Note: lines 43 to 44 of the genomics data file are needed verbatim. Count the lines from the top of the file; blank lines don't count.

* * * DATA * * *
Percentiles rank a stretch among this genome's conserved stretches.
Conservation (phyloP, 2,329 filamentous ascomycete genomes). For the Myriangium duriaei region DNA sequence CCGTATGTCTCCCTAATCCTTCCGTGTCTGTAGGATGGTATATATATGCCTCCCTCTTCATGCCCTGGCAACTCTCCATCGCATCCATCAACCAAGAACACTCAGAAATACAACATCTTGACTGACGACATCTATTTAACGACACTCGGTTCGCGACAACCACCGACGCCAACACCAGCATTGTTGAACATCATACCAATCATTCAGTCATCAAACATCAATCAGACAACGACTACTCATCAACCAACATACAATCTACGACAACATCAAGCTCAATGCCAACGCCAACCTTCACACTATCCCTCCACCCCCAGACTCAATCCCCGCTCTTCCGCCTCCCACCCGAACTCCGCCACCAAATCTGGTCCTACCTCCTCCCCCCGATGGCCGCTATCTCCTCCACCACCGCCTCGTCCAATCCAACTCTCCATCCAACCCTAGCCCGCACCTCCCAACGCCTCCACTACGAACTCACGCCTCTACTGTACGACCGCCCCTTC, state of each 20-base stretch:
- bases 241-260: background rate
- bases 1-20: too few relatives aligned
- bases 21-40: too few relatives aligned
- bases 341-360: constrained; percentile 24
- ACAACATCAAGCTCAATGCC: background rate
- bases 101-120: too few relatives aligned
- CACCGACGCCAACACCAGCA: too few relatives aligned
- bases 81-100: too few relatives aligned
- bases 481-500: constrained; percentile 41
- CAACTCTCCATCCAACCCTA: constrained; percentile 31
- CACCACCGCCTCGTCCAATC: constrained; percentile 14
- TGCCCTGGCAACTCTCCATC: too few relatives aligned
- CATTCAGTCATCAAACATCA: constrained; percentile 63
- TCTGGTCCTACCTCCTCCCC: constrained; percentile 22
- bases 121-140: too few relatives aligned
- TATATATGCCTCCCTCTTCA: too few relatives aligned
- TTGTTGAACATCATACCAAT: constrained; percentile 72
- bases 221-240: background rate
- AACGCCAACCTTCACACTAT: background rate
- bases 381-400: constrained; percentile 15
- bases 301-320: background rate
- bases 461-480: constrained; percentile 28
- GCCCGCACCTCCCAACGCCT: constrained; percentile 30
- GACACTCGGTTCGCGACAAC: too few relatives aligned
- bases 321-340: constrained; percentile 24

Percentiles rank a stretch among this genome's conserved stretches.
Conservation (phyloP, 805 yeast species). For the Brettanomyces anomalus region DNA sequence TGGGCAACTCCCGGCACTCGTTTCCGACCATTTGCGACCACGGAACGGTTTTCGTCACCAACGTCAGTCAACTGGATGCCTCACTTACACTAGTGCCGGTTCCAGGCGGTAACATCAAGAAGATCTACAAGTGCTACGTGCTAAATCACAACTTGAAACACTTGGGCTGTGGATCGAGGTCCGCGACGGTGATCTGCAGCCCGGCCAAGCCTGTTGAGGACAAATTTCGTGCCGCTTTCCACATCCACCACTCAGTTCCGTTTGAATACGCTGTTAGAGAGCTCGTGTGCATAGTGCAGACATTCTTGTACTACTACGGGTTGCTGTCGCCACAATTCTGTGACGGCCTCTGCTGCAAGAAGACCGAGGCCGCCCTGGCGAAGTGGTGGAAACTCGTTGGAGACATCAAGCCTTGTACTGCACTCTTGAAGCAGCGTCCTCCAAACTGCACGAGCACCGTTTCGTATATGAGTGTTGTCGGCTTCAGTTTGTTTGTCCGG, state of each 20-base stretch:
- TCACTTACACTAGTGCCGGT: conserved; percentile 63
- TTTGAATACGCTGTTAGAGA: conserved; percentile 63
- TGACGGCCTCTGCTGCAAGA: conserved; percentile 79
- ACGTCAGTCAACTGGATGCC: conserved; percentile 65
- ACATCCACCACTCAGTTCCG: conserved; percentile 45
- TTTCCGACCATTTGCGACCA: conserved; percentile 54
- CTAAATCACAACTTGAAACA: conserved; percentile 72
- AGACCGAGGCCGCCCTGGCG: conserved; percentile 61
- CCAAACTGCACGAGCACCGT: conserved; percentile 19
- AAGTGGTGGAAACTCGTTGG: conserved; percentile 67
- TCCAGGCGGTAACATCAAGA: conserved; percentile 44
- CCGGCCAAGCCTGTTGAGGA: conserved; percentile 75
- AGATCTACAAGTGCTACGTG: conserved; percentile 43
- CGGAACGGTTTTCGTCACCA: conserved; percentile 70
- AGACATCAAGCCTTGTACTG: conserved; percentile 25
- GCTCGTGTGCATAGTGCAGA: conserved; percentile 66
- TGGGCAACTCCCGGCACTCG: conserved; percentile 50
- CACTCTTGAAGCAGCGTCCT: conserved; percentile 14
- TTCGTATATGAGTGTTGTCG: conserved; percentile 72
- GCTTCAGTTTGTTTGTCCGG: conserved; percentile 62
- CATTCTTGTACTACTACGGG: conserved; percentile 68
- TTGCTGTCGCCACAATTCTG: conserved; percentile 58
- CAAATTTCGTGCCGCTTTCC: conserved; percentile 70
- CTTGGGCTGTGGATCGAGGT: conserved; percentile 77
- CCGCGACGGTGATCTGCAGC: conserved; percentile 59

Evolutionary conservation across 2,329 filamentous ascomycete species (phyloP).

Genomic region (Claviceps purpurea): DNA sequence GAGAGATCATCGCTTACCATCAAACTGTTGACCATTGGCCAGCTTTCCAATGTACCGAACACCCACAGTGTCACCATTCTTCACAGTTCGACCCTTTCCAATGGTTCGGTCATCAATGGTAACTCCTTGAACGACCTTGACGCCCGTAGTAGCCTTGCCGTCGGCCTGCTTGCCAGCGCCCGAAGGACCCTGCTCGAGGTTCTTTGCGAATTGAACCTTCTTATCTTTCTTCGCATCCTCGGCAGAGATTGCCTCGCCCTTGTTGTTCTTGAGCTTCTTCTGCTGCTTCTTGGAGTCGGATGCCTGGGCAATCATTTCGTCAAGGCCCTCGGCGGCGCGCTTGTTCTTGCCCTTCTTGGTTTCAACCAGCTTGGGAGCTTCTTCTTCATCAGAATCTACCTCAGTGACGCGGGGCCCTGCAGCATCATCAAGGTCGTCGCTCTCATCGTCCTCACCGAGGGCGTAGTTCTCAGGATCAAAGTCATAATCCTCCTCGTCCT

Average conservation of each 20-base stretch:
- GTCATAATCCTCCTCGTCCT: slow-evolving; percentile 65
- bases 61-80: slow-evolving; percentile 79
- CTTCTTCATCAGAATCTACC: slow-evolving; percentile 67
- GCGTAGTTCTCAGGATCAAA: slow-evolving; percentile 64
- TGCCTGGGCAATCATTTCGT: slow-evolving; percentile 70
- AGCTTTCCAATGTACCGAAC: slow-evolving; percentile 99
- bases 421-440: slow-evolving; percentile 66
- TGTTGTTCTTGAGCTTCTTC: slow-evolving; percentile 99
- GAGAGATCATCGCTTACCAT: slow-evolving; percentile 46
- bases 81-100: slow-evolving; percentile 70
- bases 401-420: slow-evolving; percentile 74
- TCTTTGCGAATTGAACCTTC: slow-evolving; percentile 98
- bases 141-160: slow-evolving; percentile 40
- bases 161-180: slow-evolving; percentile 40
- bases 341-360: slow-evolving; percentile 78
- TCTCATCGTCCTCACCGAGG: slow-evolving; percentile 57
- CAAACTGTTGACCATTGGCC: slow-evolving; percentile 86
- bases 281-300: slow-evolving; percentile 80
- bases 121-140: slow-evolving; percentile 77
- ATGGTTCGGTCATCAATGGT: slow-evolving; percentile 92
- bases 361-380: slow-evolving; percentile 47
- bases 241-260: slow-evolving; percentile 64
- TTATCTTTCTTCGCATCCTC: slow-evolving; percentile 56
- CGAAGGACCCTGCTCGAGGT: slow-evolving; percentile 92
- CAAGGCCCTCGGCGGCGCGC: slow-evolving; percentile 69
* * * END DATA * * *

- CGGAACGGTTTTCGTCACCA: conserved; percentile 70
- AGACATCAAGCCTTGTACTG: conserved; percentile 25